Back office modernization: An operational efficiency play in three acts
- By Kurt Steward
- Jan 12, 2018
Despite shrinking resources and other in-house stresses, governments must earn public and stakeholder confidence by delivering seamless, efficient services. With the daily pressures facing public sector organizations, IT managers can sometimes feel like they're are onstage every day, performing an intricate dance where the slightest misstep can lead to disaster.
To ensure agency software helps rather than hinders this goal, IT managers should watch how these three acts of back office modernization can play out:
Act 1: Human capital management
A cloud-based human capital management system is an integral part of the back office, saving time by optimizing day-to-day functions and allowing HR staff to focus on important goals, such as recruitment, retention and ensuring an engaged workforce.
The right system can speed up hiring by automating key processes and reducing manual screening of potential candidates by up to 75 percent. Once employees are onboarded, an integrated dataset helps ensure they are placed in the right positions and then helps to manage skill gaps, training and separation or succession plans for the entire time they are with the organization.
Automated talent solutions gives HR staff the edge they need to become more strategic in hiring and retention, and successful in contributing to real business outcomes. Infusing hiring practices with behavioral and performance data and sophisticated computer algorithms helps HR select, develop and retain the right candidate for the right position.
To optimize payroll, agencies should be able to count on digital signatures and automated approval processes to handle routine tasks, while using data analytics to spot inconsistent time management or waste, understand the costs associated with benefit and reward packages and manage cash flow.
Procurement staff can save time and money by using cloud-based services to turn routine contracts into a self-serve process. As long as there is a list of approved vendors and prices on file, purchasers can easily select a product or service. The transaction record should then integrate seamlessly with the rest of the agency's finance, inventory and project management systems.
Act 2: Financial management
In most public sector organizations, there is no shortage of financial data.
With management systems that have evolved organically over many years, however, most agencies have been left with a jumble of paper processes, unlinked spreadsheets and disconnected data. Those legacy systems require a mountain of extra work to coordinate. Even with the extra effort, it is still nearly impossible to establish a single source of financial truth or meet appropriate deadlines for reporting to stakeholders and elected officials.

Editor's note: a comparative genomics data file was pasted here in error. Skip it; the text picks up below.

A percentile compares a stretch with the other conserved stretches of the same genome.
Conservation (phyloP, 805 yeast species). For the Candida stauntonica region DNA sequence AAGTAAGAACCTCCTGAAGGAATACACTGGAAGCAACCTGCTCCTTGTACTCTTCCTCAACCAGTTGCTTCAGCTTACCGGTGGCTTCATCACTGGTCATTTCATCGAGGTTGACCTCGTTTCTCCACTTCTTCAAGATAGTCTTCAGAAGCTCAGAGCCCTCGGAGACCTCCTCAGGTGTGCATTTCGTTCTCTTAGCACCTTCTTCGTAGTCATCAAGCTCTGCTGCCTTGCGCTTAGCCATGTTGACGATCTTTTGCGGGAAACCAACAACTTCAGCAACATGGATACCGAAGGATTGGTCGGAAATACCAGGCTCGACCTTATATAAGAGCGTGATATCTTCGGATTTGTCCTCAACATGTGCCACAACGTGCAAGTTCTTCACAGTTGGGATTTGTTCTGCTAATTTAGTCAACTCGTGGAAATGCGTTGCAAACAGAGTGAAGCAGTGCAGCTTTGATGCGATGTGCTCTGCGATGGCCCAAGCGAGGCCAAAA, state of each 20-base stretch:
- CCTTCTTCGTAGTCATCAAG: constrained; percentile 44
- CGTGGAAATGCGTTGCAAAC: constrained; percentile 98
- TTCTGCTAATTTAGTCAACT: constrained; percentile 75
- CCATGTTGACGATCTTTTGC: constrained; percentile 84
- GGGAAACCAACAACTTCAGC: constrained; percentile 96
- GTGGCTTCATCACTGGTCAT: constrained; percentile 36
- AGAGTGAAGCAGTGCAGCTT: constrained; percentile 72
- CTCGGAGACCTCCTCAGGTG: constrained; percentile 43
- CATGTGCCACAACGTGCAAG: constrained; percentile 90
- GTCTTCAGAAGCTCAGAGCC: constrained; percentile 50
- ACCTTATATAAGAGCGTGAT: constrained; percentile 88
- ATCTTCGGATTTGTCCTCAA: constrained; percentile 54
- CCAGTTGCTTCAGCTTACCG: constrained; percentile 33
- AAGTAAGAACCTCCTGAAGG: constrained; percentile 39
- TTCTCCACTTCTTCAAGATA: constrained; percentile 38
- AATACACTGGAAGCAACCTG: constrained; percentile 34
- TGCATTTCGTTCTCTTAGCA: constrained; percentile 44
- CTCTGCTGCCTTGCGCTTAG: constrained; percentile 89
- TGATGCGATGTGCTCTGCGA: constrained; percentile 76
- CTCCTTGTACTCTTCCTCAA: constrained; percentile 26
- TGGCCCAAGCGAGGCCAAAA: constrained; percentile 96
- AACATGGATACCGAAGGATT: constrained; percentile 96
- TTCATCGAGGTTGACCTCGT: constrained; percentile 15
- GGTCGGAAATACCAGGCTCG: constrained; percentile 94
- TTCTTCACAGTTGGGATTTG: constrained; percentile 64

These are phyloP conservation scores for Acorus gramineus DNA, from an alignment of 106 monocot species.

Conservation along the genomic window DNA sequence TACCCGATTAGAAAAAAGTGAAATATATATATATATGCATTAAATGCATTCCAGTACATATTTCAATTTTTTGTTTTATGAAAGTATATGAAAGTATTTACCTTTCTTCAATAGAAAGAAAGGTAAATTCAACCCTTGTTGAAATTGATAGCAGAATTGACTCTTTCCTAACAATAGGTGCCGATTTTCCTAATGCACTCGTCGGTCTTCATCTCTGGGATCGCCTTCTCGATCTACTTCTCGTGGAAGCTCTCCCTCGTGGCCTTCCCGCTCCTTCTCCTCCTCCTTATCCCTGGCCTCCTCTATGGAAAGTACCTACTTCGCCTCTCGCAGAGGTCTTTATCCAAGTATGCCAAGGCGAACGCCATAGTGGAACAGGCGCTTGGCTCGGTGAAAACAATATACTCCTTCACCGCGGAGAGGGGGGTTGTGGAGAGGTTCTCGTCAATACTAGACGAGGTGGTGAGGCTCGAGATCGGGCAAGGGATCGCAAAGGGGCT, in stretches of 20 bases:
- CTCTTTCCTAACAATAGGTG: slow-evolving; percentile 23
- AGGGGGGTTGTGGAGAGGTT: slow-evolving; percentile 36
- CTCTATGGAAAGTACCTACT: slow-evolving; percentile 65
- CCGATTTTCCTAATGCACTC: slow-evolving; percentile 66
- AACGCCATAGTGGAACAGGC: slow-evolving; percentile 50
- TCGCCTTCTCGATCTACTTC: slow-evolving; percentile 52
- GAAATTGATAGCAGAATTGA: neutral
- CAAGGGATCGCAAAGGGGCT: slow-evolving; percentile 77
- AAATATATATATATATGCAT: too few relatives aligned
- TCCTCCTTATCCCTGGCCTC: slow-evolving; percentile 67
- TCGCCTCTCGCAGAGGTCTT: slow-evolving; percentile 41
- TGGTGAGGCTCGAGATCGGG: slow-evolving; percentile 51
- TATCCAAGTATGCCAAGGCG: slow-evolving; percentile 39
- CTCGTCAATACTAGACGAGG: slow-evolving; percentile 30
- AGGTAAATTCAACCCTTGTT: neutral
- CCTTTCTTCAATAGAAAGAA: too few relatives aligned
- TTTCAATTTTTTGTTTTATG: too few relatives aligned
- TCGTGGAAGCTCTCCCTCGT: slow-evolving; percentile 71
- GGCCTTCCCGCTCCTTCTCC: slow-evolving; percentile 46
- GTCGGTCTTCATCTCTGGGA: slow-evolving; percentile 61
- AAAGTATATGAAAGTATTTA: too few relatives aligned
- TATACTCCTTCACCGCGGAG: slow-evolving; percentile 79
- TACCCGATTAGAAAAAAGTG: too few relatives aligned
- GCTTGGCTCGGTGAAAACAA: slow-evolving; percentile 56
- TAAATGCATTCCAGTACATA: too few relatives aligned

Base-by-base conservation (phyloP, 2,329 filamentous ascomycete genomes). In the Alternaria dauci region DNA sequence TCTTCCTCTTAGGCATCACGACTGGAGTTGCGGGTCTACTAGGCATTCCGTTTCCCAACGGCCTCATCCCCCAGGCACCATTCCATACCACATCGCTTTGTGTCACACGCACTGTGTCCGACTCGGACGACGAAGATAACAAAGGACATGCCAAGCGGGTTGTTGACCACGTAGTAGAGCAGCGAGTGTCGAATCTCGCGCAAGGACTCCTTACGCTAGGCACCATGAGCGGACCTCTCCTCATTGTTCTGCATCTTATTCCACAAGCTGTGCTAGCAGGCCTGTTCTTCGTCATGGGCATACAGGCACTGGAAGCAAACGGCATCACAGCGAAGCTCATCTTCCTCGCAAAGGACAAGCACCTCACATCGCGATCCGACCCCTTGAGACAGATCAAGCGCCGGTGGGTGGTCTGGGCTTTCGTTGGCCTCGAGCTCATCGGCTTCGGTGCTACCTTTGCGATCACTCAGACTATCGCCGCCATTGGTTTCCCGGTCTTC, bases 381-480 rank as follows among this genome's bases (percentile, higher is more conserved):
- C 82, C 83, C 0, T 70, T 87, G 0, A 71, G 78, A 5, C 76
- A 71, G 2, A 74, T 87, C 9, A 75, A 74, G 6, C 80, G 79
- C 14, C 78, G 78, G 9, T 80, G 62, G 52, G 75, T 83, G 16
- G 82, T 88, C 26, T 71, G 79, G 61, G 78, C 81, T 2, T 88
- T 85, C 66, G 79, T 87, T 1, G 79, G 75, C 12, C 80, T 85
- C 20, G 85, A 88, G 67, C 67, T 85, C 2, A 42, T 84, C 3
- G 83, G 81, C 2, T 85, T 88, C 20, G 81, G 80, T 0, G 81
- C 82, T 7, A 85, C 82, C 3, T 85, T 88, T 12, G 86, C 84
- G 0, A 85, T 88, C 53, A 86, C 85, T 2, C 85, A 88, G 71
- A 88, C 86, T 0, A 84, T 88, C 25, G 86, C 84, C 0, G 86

For increasing numbers of public-sector organizations, the solution is shifting financial operations to the cloud -- or, at the very least, adopting a hybrid system that combines cloud-based and on-premises services.
This process takes time, effort and investment in new IT infrastructure. But it pays off in standardized processes, efficient data delivery and a single chart of accounts to guide agency operations. The most basic benefit of a modern financial system might even be the most powerful: managers will have an easier time attaining the data they need to track expenses against financial plans.
Act 3: Security in the cloud
Even the most modern, efficient back-office system will fail if it is not secure. And that is where a cloud-based IT network delivers its greatest value.
Many of the world’s largest retail, financial and government institutions have reported serious network breaches in recent years. The sensitive employee data that government HR offices necessarily collect and retain make them particularly vulnerable to intruders with malicious intent. So it is no surprise to see cybersecurity soaring to the top of the public-sector priority list.
A cloud model gives agencies the built-in protection to keep their data safe. And it is backed by specialized teams that are constantly on the lookout for new threats. This protection gives in-house security staff peace of mind and much-needed bandwidth to focus on other tasks. Of all cloud computing's benefits, security may be the most important and fundamental.
It's all about the back office
From human resources to finance, system integration to cybersecurity, the back office can make or break an agency's ability to deliver on its core mission.
Forward-looking agencies are taking advantage of the flexibility that today's sophisticated solutions offer and are integrating enterprise asset management into their back-office modernization efforts, essentially combating challenges of aging infrastructure. The integration of EAM and enterprise resource planning systems lets agencies improve operations and efficiencies across the organization.
Just as a performance troupe learns over time and gradually perfects its act, IT managers should not expect to change an agency's infrastructure overnight. But, they can easily still chart a course for greater efficiency and productivity, fewer errors and redundancies, near real-time visibility and stronger more cost-effective security. Over time, agencies can expect new, improved back office systems to support predictive analytics, artificial intelligence and other emerging capabilities that will make core operations more timely, efficient and responsive.
Kurt Steward is vice president, public sector, at Infor.